On January 26, Bristol Myers Squibb (BMS) announced positive results from the pivotal Phase I/II TRANSCEND CLL 004 clinical trial evaluating its chimeric antigen receptor (CAR) T-cell therapy Breyanzi (lisocabtagene maraleucel) in adults with relapsed/refractory (R/R) chronic lymphocytic leukaemia (CLL) who were refractory to a Bruton’s tyrosine kinase (BTK) inhibitor and pre-treated with a BCL-2 inhibitor. These results indicate that the trial met the primary endpoint of complete response rate and provides hope to patients in this underserved subpopulation.
CLL is a haematological cancer that originates from lymphocytes in the bone marrow and later invades the blood and/or lymphoid tissues. It is the most common form of leukaemia in adults, with an estimated 18,740 new cases of CLL in 2023 in the US. While patients with R/R CLL can be treated with agents such as BTK and BCL-2 inhibitors, those who progress on these drugs have a high unmet need as there is no standard of care for these patients after prior therapy with targeted agents. Therefore, developing therapies with novel mechanisms of action for this patient subpopulation remains a key unmet need. Breyanzi is a CD19-directed CAR T-cell therapy approved by the US Food and Drug Administration (FDA) for use in later-line settings for other haematological cancers, including diffuse large B-cell lymphoma and follicular lymphoma.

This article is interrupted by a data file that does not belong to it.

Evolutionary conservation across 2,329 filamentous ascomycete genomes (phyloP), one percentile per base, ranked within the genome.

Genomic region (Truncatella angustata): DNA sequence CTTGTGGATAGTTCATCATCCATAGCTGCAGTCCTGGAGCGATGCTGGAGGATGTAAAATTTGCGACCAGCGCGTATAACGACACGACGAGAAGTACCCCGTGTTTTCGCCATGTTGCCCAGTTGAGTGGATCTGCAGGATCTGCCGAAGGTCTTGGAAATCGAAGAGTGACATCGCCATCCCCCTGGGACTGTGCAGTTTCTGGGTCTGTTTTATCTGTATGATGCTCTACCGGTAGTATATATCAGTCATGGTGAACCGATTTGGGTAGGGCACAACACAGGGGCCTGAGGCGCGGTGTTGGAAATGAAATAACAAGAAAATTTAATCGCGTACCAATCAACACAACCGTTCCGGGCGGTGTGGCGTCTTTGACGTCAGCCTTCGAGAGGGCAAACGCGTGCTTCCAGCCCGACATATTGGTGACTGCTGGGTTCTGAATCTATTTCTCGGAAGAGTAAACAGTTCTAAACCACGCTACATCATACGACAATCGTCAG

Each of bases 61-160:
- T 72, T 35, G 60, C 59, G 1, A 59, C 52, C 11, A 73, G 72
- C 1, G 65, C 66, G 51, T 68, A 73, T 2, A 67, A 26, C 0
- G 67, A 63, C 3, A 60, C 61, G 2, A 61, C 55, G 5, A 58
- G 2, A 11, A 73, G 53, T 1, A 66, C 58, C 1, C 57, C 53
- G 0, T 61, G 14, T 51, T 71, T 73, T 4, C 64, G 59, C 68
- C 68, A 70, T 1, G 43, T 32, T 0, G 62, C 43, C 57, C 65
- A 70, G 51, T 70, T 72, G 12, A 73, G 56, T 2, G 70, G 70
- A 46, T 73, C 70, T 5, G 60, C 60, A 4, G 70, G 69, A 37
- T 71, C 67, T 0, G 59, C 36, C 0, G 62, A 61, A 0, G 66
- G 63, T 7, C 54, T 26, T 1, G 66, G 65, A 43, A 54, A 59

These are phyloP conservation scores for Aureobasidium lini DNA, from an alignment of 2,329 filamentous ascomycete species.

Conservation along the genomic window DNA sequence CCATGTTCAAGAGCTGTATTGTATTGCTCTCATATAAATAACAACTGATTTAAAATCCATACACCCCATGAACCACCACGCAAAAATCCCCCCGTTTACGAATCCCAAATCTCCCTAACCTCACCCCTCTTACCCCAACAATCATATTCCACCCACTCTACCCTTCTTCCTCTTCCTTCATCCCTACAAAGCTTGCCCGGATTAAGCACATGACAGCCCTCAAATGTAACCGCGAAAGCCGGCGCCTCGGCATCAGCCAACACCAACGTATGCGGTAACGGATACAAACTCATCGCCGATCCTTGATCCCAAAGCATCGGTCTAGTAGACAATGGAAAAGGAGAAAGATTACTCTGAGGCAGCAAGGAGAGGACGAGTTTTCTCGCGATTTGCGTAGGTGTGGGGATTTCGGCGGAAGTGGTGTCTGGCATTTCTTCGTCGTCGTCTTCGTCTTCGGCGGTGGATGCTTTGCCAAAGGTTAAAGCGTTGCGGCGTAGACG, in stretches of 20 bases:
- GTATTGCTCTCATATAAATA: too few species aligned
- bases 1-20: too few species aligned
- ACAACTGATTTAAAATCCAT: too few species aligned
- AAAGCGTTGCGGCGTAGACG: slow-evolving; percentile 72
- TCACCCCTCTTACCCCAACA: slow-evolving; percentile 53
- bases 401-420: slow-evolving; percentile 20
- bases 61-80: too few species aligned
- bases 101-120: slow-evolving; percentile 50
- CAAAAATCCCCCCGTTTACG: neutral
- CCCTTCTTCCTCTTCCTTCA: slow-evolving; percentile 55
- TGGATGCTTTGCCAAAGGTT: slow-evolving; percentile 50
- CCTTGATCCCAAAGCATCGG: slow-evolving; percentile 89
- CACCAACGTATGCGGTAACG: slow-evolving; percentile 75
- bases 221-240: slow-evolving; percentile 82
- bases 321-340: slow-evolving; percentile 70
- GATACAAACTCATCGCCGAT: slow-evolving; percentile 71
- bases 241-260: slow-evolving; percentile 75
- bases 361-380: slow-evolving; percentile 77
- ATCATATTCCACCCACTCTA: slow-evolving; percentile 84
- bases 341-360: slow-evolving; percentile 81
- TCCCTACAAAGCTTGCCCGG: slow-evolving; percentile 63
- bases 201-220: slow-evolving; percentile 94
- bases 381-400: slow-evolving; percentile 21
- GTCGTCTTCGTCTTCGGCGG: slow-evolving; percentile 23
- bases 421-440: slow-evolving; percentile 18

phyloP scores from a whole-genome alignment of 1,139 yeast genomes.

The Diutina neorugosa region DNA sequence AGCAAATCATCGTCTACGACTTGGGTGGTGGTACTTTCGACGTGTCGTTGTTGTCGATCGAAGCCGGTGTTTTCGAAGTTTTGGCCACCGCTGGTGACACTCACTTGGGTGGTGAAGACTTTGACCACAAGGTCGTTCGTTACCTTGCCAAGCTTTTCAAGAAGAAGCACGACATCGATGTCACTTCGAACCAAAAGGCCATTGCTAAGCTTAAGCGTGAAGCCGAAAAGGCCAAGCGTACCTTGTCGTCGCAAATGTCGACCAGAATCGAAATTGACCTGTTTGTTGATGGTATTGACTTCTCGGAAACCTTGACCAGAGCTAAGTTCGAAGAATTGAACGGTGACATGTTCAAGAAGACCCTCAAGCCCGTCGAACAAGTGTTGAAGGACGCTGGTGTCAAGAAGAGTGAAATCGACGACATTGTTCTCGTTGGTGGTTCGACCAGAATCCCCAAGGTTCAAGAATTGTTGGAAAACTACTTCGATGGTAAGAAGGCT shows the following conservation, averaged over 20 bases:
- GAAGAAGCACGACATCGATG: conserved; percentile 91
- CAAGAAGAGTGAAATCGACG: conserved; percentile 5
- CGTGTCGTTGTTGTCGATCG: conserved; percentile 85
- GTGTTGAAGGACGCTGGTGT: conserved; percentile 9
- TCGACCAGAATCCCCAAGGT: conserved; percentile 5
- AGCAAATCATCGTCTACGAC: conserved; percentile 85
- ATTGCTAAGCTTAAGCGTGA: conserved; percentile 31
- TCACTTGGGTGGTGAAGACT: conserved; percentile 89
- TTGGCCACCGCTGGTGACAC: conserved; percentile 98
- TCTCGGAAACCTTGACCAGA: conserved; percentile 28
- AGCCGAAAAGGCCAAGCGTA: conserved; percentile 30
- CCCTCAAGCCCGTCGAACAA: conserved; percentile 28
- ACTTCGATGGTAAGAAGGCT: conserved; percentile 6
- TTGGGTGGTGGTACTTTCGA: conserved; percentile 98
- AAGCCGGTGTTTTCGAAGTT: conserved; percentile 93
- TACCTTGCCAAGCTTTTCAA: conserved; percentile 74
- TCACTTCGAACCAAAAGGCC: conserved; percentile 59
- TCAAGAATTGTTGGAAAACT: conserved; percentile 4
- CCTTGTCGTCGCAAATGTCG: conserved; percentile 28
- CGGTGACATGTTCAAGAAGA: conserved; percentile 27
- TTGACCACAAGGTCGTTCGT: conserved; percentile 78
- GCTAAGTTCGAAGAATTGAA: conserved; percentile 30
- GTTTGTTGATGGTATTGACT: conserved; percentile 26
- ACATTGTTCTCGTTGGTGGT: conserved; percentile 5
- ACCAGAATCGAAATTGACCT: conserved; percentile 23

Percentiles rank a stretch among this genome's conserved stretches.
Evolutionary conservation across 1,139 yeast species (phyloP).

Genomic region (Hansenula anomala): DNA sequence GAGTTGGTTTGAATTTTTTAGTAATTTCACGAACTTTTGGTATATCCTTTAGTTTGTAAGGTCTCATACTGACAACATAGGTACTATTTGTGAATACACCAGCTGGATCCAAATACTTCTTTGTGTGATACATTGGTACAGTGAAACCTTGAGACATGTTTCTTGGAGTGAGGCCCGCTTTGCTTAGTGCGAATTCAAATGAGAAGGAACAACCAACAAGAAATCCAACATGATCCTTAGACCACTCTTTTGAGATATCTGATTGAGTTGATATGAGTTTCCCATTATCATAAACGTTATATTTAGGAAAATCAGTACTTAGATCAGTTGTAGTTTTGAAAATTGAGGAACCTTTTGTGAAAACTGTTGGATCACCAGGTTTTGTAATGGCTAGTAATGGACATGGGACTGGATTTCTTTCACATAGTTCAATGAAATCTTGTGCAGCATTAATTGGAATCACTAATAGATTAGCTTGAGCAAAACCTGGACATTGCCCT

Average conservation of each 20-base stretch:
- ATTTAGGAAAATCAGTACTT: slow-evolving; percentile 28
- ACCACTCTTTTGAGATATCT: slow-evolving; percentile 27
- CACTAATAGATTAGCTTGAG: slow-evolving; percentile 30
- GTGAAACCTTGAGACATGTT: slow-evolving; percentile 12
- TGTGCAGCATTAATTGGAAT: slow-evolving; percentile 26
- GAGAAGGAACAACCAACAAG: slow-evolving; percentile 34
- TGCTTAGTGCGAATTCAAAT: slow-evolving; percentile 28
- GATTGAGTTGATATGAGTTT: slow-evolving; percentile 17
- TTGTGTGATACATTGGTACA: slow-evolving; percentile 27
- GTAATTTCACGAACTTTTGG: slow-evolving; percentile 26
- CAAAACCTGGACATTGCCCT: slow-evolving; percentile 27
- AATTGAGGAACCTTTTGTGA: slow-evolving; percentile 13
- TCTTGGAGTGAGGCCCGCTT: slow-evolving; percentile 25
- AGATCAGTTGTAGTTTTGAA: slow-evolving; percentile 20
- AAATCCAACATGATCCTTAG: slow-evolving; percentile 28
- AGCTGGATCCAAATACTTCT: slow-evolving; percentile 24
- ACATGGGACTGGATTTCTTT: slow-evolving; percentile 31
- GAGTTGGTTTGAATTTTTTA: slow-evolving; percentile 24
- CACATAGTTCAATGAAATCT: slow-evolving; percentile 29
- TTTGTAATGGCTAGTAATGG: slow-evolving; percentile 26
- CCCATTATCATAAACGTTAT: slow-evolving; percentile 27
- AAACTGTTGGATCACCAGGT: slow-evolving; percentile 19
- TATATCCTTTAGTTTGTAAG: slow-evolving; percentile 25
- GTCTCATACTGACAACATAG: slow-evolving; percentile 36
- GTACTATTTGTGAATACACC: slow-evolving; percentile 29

TRANSCEND CLL 004 is the first multi-centre trial to investigate a CAR T-cell therapy in heavily pre-treated patients with R/R CLL. Anne Kerber, senior vice-president and head of Cell Therapy Development at BMS, states that: “CLL is an incurable disease with complex biology and immune dysregulation that has made the development of T cell-based therapies that provide deep remission very challenging.” Previously, Phase I results from this trial showed that 22 patients with R/R CLL who developed resistance to BTK inhibitors exhibited an overall response of 82% and a complete response of 45%. In the Phase II portion of the trial, no new safety signals for Breyanzi were outlined, and the company aims to present this efficacy data at an upcoming medical meeting. BMS is confident that Breyanzi monotherapy can be a one-time administered therapy for these difficult-to-treat patients.
According to GlobalData’s recently published ‘CLL: Cell Therapies 15-Market Assessment and Sales Forecast’ report, Breyanzi’s CLL sales in the US are expected to reach $230m by 2031, while Autolous Therapeutics’s CAR-T cell therapy AUTO1 is anticipated to reach sales of $253m in the US by 2031. Despite Breyanzi being forecast to gain the first-to-market advantage, GlobalData expects Breyanzi’s high instances of neurological toxicity to sway patients toward AUTO1. Nevertheless, BMS is expected to pursue label expansions for Breyanzi in multiple haematological cancers, including in earlier-line settings.